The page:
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Publication #FCS8828

Breast Cancer: Making Choices about Surgery1

Martha C. Monroe and Barbara F. Shea2

This is the fourth in a 12-part series on breast cancer. To view the rest of the titles in this series, click here.

Making a decision about breast cancer surgery can be a challenge. In some cases, the diagnosis and data will strongly suggest how to proceed. In other cases, women will have more of an opportunity to decide what is best for them. There are a variety of ways to go about the decision-making process. For some decisions, there will not be much time; for others, there could be months or years to contemplate your actions. This fact sheet provides information that can help women decide what to do when faced with treatment choices for breast cancer.

Lumpectomy or Mastectomy?

If you have a small tumor and the surgeon believes that breast-preserving surgery is a viable option, you will have a choice between a lumpectomy or mastectomy. Lumpectomy removes only a little more tissue than the tumor. A sphere of surrounding healthy tissue, called the margin, also is removed to make sure all of the cancer cells are removed. As you decide between a lumpectomy or mastectomy, you and your doctors will consider the size of the tumor, the breast size, the location of the tumor, your ability to undergo radiation therapy, and your feelings about the surgery.

Choosing a lumpectomy usually means you will have radiation treatment after surgery. Studies comparing lumpectomy to mastectomy show that survival rates for lumpectomy are similar to those for mastectomy only when whole breast radiation follows the lumpectomy. Some women do not wish to have radiation therapy or feel that they don't have the time for daily treatments; these women may opt for a mastectomy. Others do not have radiation clinics within a reasonable distance, and so they must have a mastectomy.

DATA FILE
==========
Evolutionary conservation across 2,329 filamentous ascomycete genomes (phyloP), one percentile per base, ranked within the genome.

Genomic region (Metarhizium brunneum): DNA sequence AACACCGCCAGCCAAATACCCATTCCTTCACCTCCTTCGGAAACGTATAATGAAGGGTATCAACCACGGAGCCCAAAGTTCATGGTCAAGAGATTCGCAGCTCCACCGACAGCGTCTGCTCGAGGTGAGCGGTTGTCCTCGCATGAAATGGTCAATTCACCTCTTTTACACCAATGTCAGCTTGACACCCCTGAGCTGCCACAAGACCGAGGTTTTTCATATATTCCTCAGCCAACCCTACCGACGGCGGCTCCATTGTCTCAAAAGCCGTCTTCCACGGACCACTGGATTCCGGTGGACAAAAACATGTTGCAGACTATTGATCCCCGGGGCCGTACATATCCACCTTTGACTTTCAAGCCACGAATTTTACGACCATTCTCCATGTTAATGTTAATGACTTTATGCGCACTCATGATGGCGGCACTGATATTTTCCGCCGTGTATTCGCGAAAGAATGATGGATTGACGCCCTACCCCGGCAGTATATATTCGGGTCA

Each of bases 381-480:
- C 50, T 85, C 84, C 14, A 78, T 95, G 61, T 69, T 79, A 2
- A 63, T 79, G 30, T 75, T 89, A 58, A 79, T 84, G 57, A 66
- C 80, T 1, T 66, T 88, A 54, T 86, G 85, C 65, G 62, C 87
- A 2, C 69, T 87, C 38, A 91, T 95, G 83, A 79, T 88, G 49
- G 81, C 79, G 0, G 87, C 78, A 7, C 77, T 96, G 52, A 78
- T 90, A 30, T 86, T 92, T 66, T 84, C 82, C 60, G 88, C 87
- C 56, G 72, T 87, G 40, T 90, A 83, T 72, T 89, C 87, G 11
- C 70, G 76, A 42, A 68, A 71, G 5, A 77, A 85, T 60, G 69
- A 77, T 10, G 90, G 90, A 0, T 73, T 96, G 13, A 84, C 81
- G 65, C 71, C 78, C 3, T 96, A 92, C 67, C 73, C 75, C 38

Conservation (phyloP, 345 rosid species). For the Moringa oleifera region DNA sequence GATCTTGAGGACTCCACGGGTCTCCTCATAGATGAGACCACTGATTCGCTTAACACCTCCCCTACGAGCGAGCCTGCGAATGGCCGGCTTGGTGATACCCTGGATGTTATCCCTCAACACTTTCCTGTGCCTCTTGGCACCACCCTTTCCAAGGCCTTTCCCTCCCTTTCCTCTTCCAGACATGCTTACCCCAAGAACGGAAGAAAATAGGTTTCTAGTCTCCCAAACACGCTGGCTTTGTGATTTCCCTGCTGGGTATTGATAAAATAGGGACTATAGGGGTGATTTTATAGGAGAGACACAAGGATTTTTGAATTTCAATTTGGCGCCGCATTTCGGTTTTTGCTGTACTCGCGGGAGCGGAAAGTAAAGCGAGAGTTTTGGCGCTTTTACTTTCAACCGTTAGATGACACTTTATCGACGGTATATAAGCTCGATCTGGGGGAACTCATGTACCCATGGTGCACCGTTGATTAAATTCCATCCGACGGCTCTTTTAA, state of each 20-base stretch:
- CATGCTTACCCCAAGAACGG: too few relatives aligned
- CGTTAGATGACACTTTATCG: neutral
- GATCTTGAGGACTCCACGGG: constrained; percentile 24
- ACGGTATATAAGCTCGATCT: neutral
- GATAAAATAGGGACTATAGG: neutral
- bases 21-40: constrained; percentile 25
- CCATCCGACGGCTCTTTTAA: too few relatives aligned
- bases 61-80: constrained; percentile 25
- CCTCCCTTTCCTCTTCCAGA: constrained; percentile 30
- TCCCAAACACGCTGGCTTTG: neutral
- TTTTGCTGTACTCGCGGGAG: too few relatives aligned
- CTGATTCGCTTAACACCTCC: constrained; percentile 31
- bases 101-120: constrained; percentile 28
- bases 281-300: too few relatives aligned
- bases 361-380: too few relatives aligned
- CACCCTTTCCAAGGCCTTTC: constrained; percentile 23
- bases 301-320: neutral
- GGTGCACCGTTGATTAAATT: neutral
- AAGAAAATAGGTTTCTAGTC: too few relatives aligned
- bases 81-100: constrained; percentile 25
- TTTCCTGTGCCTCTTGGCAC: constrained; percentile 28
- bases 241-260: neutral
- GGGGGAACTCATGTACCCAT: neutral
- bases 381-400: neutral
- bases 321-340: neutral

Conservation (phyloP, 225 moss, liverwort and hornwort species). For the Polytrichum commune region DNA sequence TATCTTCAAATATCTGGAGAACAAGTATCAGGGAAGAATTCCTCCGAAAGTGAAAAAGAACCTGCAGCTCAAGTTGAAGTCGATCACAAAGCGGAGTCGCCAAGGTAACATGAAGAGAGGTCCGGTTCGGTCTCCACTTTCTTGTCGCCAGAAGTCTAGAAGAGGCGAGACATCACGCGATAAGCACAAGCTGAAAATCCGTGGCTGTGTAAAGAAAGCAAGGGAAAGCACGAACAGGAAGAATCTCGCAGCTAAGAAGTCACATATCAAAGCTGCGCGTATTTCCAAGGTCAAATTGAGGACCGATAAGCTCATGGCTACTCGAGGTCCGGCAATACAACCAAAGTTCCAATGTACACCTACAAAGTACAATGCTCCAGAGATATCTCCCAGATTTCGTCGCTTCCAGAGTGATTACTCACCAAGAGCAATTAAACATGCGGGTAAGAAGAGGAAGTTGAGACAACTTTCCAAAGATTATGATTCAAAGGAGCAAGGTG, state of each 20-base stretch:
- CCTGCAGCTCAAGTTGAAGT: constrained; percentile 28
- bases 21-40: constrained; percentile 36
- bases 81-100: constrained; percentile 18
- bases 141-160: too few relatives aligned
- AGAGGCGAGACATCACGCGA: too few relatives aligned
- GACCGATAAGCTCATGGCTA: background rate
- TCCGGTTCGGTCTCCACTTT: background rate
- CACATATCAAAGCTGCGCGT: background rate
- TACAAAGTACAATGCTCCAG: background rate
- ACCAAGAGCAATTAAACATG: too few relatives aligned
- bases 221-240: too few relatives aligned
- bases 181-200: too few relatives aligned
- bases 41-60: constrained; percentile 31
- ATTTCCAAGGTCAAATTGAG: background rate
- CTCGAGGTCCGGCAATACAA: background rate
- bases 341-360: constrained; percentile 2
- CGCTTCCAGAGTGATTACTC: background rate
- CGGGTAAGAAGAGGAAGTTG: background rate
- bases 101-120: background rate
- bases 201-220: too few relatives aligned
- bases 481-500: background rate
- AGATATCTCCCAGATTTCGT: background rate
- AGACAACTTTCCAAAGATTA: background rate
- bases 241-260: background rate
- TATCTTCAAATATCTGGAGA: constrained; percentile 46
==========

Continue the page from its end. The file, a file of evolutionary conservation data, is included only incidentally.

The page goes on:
With a lumpectomy, you avoid losing an entire breast to cancer, which is important to many women. Breast-conserving surgery may allow you to wear tops with low necklines, which may be a consideration for some women.

It is worth noting that a breast that has undergone a lumpectomy and radiation will not be the same as it used to be. The tissue will be firmer, some sensation will be lost near the scar, and the shape may be different. Still, many women prefer having an altered breast to having a mastectomy. And others may worry about the cancer returning or plan to have reconstruction, so they prefer a mastectomy.

Prophylactic Mastectomy or Not?

When faced with the prospect of having one mastectomy, many women wonder if they should keep the other breast. They might be worried about a new breast cancer occurring, thinking that if it can happen once, it can happen again. Others might have a type of cancer or a genetic predisposition that increases their risk of another occurrence. These women may choose a prophylactic mastectomy, which is a mastectomy performed to prevent breast cancer before it happens.